I liked Mari and Edgar well enough. They’re both good people, smart, and they have excellent banter. The kids were pretty cute and I enjoyed their interactions with everyone. And Edgar’s sister India was probably the best part.
Plot wise, it was sort of meh. There are a lot of moving pieces and some of them didn’t feel necessary. The very small bit of conflict was more of an annoyance and w ...more
Mari's comparison to Mary Poppins is apt because she is capable and amazing with the twins Michel and Adele. I love that she's bold and de ...more
Adorable kids, portrayed as way above their author-claimed age, but hey, who cares.
Overall a bit of a ridiculous fun read.
Lines I Liked
“Maybe this guilt isn’t something you’re supposed to carry. Maybe you don’t need to wallow in it.”
“Wallow? Pigs wallow. Dukes never wallow.”
“I chose my ...more
What a Difference a Duke Makes was the perfect book for me this week. “Anything broken may be mended. While we breathe there is yet hope.”
It’s an enchanting, witty, and romantic story.
It may seem odd or redundant to call a romance book romantic, however Lenora Bells’s witting really touched me. I loved her scenes at the seaside, I truly could imagine myself there.
The story did seem a bit light on any conflict for me, however all the nods to Mary Poppins more than made up for it.
I am sorry I don't usually quite on a book especially one I paid $5.99 to read but I tried 3 times to read this too modern update of a previous classic such as J ...more
The main characters, Edgar and Mari, were dynamic and interesting and richly developed ...more
Lenora Bell has easily become one of my favorite historical romance authors. Her stories are empowering, charming, and have the perfect balance of romance and real-life-issues. What a Difference a Duke Makes was another fantastic new novel from her – I was delighted through and through.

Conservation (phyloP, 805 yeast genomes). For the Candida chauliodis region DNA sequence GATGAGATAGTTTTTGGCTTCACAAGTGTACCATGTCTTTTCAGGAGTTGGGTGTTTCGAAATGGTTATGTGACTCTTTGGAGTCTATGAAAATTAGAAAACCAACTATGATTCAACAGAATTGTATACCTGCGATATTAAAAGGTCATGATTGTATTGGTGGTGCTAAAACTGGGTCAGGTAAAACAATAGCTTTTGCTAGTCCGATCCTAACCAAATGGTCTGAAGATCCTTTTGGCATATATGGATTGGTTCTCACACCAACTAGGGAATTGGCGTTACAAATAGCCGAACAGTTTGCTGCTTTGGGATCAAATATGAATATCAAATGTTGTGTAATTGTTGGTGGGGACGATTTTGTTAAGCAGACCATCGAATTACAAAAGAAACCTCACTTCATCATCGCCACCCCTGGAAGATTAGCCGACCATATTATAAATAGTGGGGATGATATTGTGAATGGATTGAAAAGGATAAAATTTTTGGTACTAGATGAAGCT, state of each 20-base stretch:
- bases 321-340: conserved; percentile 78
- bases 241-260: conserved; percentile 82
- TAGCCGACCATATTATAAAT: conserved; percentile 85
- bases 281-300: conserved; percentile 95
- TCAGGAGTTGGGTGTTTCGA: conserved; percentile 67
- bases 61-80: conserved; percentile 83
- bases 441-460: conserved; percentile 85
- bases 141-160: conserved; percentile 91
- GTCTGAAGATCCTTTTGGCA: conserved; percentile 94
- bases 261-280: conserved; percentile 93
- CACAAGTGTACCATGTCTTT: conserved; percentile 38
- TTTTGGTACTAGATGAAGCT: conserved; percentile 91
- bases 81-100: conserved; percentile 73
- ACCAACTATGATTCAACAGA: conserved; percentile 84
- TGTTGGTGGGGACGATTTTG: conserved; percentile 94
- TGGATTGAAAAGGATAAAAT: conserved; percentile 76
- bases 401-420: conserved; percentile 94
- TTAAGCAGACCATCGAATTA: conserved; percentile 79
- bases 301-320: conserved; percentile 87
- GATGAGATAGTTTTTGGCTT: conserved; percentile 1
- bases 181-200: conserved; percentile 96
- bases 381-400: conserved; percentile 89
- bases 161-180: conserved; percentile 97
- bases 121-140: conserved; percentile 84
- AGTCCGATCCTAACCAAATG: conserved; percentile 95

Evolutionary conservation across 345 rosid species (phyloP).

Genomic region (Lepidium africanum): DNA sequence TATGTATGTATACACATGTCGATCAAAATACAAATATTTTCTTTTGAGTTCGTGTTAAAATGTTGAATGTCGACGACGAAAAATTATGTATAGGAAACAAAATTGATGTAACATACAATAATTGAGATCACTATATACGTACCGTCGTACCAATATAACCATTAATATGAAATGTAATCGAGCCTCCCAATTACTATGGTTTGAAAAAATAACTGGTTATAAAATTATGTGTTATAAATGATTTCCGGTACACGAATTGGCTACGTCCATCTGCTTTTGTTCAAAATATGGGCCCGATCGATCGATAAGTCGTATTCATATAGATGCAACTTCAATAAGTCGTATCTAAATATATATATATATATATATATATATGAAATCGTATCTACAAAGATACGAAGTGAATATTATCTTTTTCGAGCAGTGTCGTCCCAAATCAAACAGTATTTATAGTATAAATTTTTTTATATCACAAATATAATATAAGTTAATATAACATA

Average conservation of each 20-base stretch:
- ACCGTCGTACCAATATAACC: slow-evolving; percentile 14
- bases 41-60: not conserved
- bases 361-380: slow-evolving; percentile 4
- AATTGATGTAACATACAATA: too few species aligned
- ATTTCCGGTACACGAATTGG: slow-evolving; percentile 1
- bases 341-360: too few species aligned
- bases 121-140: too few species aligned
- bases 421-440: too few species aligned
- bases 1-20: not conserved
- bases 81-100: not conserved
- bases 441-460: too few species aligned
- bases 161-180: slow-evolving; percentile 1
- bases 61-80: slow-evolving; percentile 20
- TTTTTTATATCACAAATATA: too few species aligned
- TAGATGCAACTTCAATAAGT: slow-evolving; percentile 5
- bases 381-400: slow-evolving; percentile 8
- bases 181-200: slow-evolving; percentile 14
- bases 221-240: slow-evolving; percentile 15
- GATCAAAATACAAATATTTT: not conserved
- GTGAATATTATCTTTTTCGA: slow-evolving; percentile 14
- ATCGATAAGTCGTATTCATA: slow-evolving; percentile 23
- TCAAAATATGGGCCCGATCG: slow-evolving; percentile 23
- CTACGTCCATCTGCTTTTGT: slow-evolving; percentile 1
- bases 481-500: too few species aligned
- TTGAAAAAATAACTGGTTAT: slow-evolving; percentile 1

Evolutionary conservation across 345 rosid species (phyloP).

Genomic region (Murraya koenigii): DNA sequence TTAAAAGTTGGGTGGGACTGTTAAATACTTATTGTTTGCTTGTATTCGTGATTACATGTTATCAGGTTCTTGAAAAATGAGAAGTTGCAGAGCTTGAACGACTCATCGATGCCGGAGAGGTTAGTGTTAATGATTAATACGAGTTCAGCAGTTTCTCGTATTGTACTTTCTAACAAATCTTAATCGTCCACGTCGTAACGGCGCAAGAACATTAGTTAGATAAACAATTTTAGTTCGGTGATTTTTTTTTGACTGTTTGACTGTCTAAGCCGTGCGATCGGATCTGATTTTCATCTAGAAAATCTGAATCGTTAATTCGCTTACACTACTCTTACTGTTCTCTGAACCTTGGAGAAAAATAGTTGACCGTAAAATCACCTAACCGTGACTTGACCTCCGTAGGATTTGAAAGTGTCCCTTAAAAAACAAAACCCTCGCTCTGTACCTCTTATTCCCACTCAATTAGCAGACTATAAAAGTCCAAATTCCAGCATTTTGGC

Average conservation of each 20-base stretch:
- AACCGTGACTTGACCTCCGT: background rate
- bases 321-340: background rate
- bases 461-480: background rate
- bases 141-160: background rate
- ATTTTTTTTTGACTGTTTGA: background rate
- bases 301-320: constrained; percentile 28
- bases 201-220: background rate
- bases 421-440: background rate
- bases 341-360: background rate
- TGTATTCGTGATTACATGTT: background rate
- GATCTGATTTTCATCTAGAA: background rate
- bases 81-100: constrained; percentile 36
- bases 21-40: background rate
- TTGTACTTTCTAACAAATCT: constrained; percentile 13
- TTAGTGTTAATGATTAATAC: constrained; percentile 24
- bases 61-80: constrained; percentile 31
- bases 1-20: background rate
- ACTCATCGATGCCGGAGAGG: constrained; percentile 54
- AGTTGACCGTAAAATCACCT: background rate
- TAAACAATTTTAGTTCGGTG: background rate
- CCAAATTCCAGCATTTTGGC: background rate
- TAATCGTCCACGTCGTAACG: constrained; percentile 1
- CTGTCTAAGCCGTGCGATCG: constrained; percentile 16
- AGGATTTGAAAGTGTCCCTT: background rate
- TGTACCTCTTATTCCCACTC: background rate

Lenora always writes headstrong and confident heroines. Mari was no different. She has grown up in very unpleasant conditions as she was abandoned as a very young child, but she was one of those women who was dete ...more
So utterly charmed with this one! I love Edgar and being in his head, but I confess I adore Mari-rhymes-with-starry more. She's young but very wise, and I love her sass, wit, and her ability to put people in their place. Mari handled herself brilliantly despite the initial snafu with the governess agency, and she was wonderful with Edgar's kids. I also love the relationship building between her and Edgar. I love that she knew her own mind and didn't let Edgar take the lead just because ...more
It's the kind of writing I don't like, where the focus is constantly on the lustful thoughts the protagonists have for each other. Somehow I am more forgiving of that in contemporary romance or fantasy, but not in HR. In this case, I was a mere 7% into the book when the Duke, Edgar, meets the new governess for the first time and is already thinking about how he wants to lick crumbs off of her fingers. I mean … really?
It's sad because I did find the very beginning promising and the ...more
FINAL DECISION: I was disappointed in this one as the hero didn't seem heroic to me but rather a milquetoast who was dominated and dictated to by the heroine.
THE STORY: Mari Perkins is desperate when she arrives in London, has her baggage stolen and is late for an appointment with her agency. Rather than getting the governess position she was promised, she is turned away. Mari, however, is never going back to the orphanage wher ...more
Despite the fact that none of the books in Lenora Bell’s The Disgraceful Dukes trilogy had earned better than a D from the team at All About Romance, I nonetheless decided to give her new series a try. New year, fresh start and all that. Unfortunately, What a Difference a Duke Makes, is – if at all possible – worse than the previous three books. From its odd Mary-Poppins-meets-Jane-Eyre premise (that doesn’t even make any sense; and there’s ab ...more
To be honest, the book didn't offer something original, but the content was good. It has a lot of cliches. I mean, you have the duke who is closed off and the heroine who slowly warms her way into his and his children's hearts. I liked reading how Edgar learned how to show his love for h ...more